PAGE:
A second one was lost in 1967, just minutes after its launch. The craft had taken a video of the horizon at the edge of space and began its descent to the world below. As the craft descended, it entered a hypersonic spin. Even though its pilot, Michael J. Adams, was able to recover the plane at 36,000 feet, it then went into an inverted dive at Mach 4.7. The plane broke up under the stress and Adams was killed.
Pilots who flew the X-15 to its highest altitudes were eventually given astronaut wings by the U.S. Air Force, considering the craft broke the USAF threshold for the edge of space at 50 miles above the surface of the earth. The craft would also make faster and faster hypersonic flights until Oct.3, 1967 when William J. “Pete” Knight took the craft to its maximum speed of 4,520 miles per hour.
Aside from these two achievements, the X-15 also had a number of notable firsts, including being the first restartable, throttle-controlled and man-rated rocket engine. It also tested the first spaceflight stellar navigation system and advanced pressure suits. The X-15 program was a direct ancestor of the modern Space Shuttle program, and without it, many notable achievements would not have happened.
There are mainly two types of missiles being pursued in this race: hypersonic cruise missiles (HCMs) and hypersonic glide vehicles (HGVs). Both are being pursued by a number of nations, but China, Russia, and the US are leading the way.
Two types of weapons
HCMs are essentially faster cruise missiles and HGVs are basically replacements for conventional re-entry vehicles that are put on ICBMs.
Of the two, HGVs are the easiest to make, since they only have to overcome one of the three obstacles — material science.
HGVs are put on top of ICBMs. When they reach a maximum altitude, they separate from the missile and glide on top of the atmosphere to their target — in this case, at hypersonic speeds.
Because of their hypersonic speeds, there may not even need to be any explosives on the weapons themselves, since the kinetic energy could be strong enough to cause damage in a limited area — although nowhere near the size of a nuclear blast.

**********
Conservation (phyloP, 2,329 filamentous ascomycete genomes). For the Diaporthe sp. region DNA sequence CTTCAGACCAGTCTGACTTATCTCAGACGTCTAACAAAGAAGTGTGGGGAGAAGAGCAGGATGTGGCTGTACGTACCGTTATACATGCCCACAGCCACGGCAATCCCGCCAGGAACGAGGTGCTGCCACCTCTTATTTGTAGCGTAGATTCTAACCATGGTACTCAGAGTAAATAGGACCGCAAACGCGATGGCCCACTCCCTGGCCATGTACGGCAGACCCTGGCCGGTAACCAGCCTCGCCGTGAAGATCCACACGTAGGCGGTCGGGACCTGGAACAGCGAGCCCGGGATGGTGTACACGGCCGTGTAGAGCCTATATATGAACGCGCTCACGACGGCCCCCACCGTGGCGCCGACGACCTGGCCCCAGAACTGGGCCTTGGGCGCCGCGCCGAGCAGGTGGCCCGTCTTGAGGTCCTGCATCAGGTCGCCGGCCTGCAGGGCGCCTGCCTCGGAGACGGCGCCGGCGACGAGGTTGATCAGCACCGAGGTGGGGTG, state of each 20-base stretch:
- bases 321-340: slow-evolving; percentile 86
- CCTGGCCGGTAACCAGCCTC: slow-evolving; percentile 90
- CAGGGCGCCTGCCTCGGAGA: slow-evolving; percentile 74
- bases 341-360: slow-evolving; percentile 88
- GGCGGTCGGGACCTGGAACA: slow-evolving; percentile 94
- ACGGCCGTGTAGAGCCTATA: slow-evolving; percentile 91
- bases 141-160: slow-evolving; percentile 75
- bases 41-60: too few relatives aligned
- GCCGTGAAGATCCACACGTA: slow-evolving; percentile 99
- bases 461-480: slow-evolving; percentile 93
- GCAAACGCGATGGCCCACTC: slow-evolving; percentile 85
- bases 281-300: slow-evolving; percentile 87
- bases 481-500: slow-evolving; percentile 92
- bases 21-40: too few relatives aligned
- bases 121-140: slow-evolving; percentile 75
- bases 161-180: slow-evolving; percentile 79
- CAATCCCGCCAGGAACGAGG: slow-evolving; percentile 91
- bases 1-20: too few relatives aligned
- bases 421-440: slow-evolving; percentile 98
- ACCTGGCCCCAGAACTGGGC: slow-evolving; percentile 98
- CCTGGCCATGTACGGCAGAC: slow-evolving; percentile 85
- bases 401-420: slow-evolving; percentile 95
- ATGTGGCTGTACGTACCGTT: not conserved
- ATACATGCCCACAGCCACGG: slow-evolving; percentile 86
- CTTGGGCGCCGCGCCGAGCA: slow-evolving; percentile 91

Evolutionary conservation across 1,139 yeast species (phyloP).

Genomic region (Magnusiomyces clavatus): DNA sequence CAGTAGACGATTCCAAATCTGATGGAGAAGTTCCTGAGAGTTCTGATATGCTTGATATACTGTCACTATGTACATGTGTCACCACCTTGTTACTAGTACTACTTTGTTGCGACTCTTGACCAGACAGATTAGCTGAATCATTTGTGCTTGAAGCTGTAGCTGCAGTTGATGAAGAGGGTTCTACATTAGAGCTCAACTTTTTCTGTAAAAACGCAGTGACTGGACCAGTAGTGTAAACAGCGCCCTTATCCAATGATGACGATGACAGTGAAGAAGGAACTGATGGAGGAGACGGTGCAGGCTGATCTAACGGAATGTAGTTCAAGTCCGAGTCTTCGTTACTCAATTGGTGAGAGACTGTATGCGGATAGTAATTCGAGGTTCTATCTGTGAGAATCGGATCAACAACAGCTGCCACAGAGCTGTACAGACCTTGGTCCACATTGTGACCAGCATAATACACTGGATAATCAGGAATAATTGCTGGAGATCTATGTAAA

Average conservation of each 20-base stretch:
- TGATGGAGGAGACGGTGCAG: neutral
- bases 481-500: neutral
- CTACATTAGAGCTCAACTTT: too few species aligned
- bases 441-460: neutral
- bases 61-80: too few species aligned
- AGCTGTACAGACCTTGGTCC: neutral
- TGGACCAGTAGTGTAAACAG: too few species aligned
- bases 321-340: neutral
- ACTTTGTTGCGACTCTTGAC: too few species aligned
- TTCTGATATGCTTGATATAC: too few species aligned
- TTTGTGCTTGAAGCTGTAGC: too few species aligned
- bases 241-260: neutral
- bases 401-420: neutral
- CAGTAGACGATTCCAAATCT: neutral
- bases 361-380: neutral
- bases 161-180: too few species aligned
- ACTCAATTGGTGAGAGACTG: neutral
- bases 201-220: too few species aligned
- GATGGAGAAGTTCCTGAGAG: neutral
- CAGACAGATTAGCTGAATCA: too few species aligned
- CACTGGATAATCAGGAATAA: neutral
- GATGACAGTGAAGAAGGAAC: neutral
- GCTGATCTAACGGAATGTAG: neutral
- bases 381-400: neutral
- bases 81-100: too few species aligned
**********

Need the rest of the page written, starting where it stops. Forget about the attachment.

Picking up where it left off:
What makes both weapons so threatening is the fact that they are maneuverable, meaning they can change direction at any moment and keep their intended target secret until the last few moments before impact.
Current missiles can be intercepted because their flight paths are determined by momentum and gravity. Most, if not all, anti-ballistic missile defenses, like THAAD and Aegis Ashore, require a projectile to make physical contact for a successful intercept or be close enough so that shrapnel from a proximity explosion could damage an incoming missile.
Because HCMs and HGVs are maneuverable and fly at such high speeds, interception of such missiles is almost impossible.
Dangerous potential results of hypersonic weapons
Widespread proliferation of this technology could have results that increase the risk of conflict and destabilization, especially when these weapons are armed with nuclear payloads.
According to a report on hypersonic weapons that was published by the RAND Corporation, governments may be so concerned with maintaining first-strike capability, since the response time for these weapons is so short, that they may take be forced to take risky actions.
These include devolving the command and control of the weapons to the military instead of the national leaders, wider disbursement of the weapons across the globe, a launch-on-warning posture, and a decision to strike first.
The RAND report shows that at least 23 countries are active in pursuing hypersonic technology for commercial or military use. Currently, the US, Russia, and China are leading the race.
The report suggests that widespread proliferation of hypersonic technology could lead to militaries around the world, particularly those that have tense relations with their neighbors, having capabilities that could be destabilizing.
The RAND Corporation suggests that this could also spur changes or amendments to the Missile Technology Control Regime (MTCR), a voluntary agreement with 35 nations that aims to prevent the proliferation of missiles that can carry nuclear warheads.
RAND believes that the MTCR should include completed hypersonic delivery vehicles, scramjets, and other hypersonic components to the list of items that cannot be exported. At the very least, a trilateral agreement between the US, Russia, and China could be made to prevent hypersonic weapons from falling into dangerous hands.
RAND believes that hypersonic missiles will become operable on the battlefield in the next 10 years.
Obstacles preventing sustained hypersonic flight